• Painful Bumps On The Back Of The Heel

    The common cause of a painful bump on the back of the heel is called Hagland's deformity. This is due to an enlarged bony prominence on the back of the heel. It can involve the entire back of the heel or just a portion of the back of the heel, usually on the outside portion of the heel. Also called the Pump Bump, it is most common in women and is frequently a result of pressure from the back of the shoe. As the shoe rubs on the back of the heel bone it begins to swell and enlarge. Quite often a bursa will form. A bursa is sack that is created over any bony promance when excessive pressure or friction to the areas occurs. Bursa can be filled with a thick watery like fluid.

    Treatment of Hagland's Deformity and Pump Bumps

    Treatment consists of removing the pressure and avoiding shoes, which rub on the back of the heel. Orthotics, custom molded shoe inserts, can be useful because they reduce the rocking motion side-to-side of the heel while walking which aggravates the painful area. Cortisone injections can temporarily reduce the pain or eliminate the pain. Surgery can be the treatment of choice if other means to reduce the pressure are unsuccessful.

    Spurring in the Achilles tendon

    Closely related to Hagland's deformity is an enlargement that can occur on the back of the heel that is a result of the formation of a large spur where the Achilles tendon attaches. Treatment is the same as with the Hagland's deformity except that the surgical procedure to remove the spurring is more complex and has a longer recovery period.

    Achilles Tendonitis

    Swelling and lumps can also occur in the Achilles tendon just above its attachment into the heel bone. Termed Achilles tendonitis, this occurs when there is a tear in the tendon. If this goes untreated the tendon is at risk of rupturing. Treatment consists of immobilization with a cast, possibly crutches to take weight off the foot, oral anti-inflammatory drugs and if severe of surgery. Once the area is healed aggressive physical therapy and calf muscle stretching exercises. There is another small tendon that attaches in the back of the heel that can become injured. It is called the Plantaris tendon. This tendon can tear or rupture during exercise. It is associated with a sudden onset of pain during exercise and mimics Achilles tendonitis.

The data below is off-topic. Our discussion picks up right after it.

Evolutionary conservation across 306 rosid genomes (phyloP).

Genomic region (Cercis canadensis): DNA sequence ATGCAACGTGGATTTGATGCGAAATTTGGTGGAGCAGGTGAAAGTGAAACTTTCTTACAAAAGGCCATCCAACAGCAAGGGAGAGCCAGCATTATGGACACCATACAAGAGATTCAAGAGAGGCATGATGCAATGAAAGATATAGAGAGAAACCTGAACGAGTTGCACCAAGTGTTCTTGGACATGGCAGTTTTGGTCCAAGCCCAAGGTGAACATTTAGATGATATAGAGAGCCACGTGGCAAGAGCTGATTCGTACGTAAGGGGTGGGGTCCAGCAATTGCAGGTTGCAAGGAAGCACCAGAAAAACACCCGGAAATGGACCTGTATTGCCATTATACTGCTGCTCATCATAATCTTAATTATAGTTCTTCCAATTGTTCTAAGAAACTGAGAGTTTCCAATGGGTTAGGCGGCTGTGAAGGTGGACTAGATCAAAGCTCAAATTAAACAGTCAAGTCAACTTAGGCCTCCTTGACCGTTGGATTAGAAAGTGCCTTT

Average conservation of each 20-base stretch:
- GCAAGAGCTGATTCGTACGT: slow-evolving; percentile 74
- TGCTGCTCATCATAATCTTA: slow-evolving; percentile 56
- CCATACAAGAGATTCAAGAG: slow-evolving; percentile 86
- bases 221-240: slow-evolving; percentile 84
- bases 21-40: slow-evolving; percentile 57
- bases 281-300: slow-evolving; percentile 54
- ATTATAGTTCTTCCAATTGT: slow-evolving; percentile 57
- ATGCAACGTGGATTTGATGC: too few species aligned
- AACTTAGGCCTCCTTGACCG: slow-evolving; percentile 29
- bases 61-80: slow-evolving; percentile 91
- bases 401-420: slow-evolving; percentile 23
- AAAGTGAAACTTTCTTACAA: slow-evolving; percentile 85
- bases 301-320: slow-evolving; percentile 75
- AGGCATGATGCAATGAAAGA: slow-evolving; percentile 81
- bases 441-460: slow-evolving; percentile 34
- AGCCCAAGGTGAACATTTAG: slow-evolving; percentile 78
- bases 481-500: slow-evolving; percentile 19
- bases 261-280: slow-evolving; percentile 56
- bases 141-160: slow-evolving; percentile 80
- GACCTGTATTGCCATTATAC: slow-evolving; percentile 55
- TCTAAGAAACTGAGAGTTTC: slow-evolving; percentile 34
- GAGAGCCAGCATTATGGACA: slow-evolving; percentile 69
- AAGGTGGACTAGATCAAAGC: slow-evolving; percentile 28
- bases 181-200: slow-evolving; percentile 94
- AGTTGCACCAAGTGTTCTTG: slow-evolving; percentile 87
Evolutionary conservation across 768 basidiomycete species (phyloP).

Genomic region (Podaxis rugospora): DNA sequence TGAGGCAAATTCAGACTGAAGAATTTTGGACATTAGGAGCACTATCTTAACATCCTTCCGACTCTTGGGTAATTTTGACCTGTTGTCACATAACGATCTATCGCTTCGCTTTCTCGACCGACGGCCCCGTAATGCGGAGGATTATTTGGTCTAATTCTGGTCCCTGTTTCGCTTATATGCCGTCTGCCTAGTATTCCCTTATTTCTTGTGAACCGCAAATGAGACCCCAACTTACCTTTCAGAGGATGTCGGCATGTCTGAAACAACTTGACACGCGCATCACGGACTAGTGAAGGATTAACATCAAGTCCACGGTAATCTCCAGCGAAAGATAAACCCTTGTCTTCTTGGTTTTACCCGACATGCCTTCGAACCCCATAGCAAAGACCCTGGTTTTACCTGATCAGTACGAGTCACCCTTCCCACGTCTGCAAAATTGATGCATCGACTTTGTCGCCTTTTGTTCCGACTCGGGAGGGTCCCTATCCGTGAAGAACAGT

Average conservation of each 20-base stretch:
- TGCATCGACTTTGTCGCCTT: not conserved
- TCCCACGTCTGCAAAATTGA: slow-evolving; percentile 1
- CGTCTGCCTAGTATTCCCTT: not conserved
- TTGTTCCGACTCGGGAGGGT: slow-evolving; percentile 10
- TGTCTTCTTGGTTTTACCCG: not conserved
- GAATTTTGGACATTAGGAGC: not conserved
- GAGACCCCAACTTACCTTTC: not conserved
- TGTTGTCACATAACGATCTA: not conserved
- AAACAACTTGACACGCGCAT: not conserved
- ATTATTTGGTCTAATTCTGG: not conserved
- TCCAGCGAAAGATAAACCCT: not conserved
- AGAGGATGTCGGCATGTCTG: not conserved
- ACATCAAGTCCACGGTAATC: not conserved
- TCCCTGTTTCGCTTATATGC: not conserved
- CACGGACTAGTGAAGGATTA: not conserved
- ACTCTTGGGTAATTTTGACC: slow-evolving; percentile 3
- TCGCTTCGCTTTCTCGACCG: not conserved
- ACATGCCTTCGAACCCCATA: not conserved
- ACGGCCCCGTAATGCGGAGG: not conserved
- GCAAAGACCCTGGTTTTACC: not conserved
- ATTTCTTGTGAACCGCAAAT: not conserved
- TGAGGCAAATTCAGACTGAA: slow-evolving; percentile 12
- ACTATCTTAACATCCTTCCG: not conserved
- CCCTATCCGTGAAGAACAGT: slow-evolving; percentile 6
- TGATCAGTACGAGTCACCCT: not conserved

An Uncommon Cause - Xanthomas

    An uncommon cause of small lumps in the Achilles tendon, called Xanthomas, are due to an excessively high cholesterol level in the blood stream. This is a hereditary disorder that results in the deposition of cholesterol in the Achilles tendon. This is a serious condition and requires aggressive treatment by a physician to lower the cholesterol levels. Left untreated the high cholesterol levels can lead to premature heart attach and death.

  • Overlapping Toes
    Deformities of the toes are common in the pediatric population. Generally they are congenital in nature with both or one of the parents having the same or similar condition. Many of these deformities are present at birth and can become worse with time. Rarely do children outgrow these deformities although rare instances of spontaneous resolution of some deformities have been reported.

    Malformation of the toes in infancy and early childhood are rarely symptomatic. The complaints of parents are more cosmetic in nature. However, as the child matures these deformities progress from a flexible deformity to a rigid deformity and become progressively symptomatic. Many of these deformities are unresponsive to conservative treatment. Common digital deformities are underlapping toes, overlapping toes, flexed or contracted toes and mallet toes. Quite often a prolonged course of digital splitting and exercises may be recommended but generally with minimal gain. As the deformity becomes more rigid surgery will most likely be required if correction of the deformity is the goal.

    Underlapping Toes

    Description

    Underlapping toes are commonly seen in the adult and pediatric population. The toes most often involved are the fourth and fifth toes. A special form of underlaping toes is calledclinodactyly or congenital curly toes. Clinodactyly is fairly common and follows a familial pattern. One or more toes may be involved with toes three, four, and five of both feet being most commonly affected.